There’s a part of us all that is like the first thief: Quick to anger – feeling sorry for ourselves, wishing God would snap his fingers and make things right – even when we are the ones who made it wrong. How easy it is to cry “save me” and to rail against God, expecting a magic cure; almost feeling entitled to a miraculous recovery, with legions of angels at my beck and call, to take away my pain. That’s when it’s all so easy to scorn the Messiah, to mock the goodness of the world , and condemn the light of the world because we don’t want to accept responsibility for what we have done?

But when all our whining is done, we know, don’t we, that when all this is over when the suffering is finished, God will have the final word. That’s the part in us that is like the compassionate thief, that recognizes God in the world; who recognizes our complicity in our sin, who asked for nothing more than to be remembered; who simply asked of Jesus: Remember when you come in to your kingdom.” And to that one who sought good – a promise was given: “Today, you will be in paradise with me.”

THE THIRD WORD — John 19:25-27
Standing close to Jesus’ cross were his mother, his mother’s sister, Mary the wife of Clopas, and Mary Magdalene. Jesus saw his mother and the disciple he loved standing there; so he said to his mother, “Woman, here is your son.” Then he said to the disciple, “Here is your mother.” And from that time the disciple took her to live in his home.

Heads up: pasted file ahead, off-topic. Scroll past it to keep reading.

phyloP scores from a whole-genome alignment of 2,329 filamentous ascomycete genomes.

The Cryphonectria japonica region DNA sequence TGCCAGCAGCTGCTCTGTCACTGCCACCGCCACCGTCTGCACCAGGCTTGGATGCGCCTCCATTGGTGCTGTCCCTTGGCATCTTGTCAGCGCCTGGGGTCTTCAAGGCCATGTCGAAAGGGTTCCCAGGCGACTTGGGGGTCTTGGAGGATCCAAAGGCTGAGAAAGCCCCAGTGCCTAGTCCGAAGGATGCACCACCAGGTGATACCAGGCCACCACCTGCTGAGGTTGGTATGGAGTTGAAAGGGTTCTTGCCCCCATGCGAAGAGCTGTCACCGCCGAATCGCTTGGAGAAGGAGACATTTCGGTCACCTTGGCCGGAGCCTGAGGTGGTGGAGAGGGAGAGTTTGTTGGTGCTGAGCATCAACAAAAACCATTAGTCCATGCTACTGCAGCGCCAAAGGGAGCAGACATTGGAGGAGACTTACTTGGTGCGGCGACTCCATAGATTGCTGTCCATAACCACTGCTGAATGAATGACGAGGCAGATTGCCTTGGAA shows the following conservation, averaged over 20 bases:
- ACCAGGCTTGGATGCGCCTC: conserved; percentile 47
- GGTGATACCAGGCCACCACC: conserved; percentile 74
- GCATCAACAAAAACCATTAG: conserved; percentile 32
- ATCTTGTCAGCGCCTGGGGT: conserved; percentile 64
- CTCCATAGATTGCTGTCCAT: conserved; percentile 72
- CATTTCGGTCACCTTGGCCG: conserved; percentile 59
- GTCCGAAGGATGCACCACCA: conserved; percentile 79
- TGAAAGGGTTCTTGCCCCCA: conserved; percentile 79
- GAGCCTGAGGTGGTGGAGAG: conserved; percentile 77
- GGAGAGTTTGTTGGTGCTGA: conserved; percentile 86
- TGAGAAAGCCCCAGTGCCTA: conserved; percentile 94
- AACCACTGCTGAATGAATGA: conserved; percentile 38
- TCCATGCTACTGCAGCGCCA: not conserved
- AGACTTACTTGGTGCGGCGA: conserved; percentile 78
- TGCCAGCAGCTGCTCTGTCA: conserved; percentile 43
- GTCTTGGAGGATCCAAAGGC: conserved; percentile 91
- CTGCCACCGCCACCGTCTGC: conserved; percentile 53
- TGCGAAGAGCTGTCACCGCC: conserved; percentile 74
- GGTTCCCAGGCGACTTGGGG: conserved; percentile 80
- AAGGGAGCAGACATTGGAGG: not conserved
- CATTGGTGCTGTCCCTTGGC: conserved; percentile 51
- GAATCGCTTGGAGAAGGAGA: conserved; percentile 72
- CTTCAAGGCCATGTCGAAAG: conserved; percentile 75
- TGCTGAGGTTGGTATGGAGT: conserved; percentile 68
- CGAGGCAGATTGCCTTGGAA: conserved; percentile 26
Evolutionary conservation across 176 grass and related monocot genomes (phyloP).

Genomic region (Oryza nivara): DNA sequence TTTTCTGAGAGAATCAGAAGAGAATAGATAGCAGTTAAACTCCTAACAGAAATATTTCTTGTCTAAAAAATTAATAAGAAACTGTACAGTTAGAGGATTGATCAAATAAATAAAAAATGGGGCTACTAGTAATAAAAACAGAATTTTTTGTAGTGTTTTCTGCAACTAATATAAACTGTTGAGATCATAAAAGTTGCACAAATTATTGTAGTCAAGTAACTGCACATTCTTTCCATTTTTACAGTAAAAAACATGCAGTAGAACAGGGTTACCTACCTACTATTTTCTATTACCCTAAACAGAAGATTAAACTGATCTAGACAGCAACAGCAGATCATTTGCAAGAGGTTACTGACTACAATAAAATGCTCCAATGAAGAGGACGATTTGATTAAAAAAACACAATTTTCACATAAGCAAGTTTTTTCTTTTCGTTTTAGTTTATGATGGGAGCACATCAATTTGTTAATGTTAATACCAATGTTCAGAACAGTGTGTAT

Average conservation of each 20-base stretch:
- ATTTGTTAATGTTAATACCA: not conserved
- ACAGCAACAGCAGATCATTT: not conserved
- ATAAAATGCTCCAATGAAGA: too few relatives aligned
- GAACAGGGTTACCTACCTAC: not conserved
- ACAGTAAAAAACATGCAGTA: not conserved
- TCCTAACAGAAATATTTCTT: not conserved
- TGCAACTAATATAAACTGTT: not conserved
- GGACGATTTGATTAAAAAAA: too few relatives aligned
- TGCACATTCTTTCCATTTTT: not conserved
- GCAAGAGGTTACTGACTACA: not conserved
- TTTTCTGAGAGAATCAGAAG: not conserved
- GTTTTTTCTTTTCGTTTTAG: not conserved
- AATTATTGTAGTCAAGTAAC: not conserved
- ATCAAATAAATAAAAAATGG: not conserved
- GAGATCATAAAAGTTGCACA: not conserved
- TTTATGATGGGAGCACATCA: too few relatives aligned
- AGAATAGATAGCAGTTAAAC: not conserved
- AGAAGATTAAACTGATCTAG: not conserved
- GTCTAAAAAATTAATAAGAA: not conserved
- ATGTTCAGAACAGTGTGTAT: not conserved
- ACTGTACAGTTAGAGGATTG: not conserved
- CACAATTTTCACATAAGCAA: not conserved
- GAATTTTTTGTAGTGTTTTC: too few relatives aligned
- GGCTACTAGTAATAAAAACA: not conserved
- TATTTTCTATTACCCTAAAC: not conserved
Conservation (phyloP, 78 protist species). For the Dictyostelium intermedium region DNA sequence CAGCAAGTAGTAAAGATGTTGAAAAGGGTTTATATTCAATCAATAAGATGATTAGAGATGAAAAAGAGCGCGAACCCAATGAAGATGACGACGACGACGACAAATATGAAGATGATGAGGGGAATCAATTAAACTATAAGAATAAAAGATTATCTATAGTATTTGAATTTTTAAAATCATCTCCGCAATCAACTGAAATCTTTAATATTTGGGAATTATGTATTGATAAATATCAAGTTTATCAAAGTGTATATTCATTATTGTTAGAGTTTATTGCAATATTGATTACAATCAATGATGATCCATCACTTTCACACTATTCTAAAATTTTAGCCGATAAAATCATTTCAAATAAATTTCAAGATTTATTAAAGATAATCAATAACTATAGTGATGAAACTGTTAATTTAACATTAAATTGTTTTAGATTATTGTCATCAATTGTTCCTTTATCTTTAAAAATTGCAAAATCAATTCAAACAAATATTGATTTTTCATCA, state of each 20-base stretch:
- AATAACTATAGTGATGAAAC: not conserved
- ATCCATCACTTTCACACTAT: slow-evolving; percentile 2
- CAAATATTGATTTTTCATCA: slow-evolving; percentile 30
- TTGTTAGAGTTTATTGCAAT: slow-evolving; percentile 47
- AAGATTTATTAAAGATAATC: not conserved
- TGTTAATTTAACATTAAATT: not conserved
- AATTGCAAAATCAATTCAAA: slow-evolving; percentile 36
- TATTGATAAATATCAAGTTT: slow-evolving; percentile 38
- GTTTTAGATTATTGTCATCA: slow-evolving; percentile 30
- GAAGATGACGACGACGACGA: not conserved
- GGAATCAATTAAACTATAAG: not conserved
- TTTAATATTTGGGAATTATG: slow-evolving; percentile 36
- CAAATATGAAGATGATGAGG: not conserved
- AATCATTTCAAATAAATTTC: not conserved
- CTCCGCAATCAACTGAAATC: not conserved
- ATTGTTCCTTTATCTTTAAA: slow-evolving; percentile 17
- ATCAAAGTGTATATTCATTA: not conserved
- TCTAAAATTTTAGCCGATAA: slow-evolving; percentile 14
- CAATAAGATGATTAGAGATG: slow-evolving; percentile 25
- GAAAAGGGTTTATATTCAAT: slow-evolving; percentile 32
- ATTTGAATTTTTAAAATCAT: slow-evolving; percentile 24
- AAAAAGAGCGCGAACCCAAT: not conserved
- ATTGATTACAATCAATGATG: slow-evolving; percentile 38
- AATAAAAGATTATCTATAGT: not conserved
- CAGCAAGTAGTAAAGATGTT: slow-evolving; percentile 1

Meditation on the Third Word
Who can comprehend the grief? the grief of Mary watching her son suffer? the grief of Mary watching him die? As is often the case, the pain of the one who suffers is multiplied by watching someone he loves suffer because of that suffering. Jesus suffered because he saw his mother suffering. What could he possible do, to minimize that suffering? What could he offer when he is gone?

Jesus found hope and comfort in exactly the same way we continue to embrace hope and comfort when we are separated from people we love. Jesus could help her, and hold her, and comfort her and honor her, because he had made connections with others who would step in and carry on the relationship.

“Woman, here is your son” Here is one I love, to love you, and for you to love. One who knows me; one who is my brother and who can speak of me. One Who can hold you, comfort you, and honor you and share your grief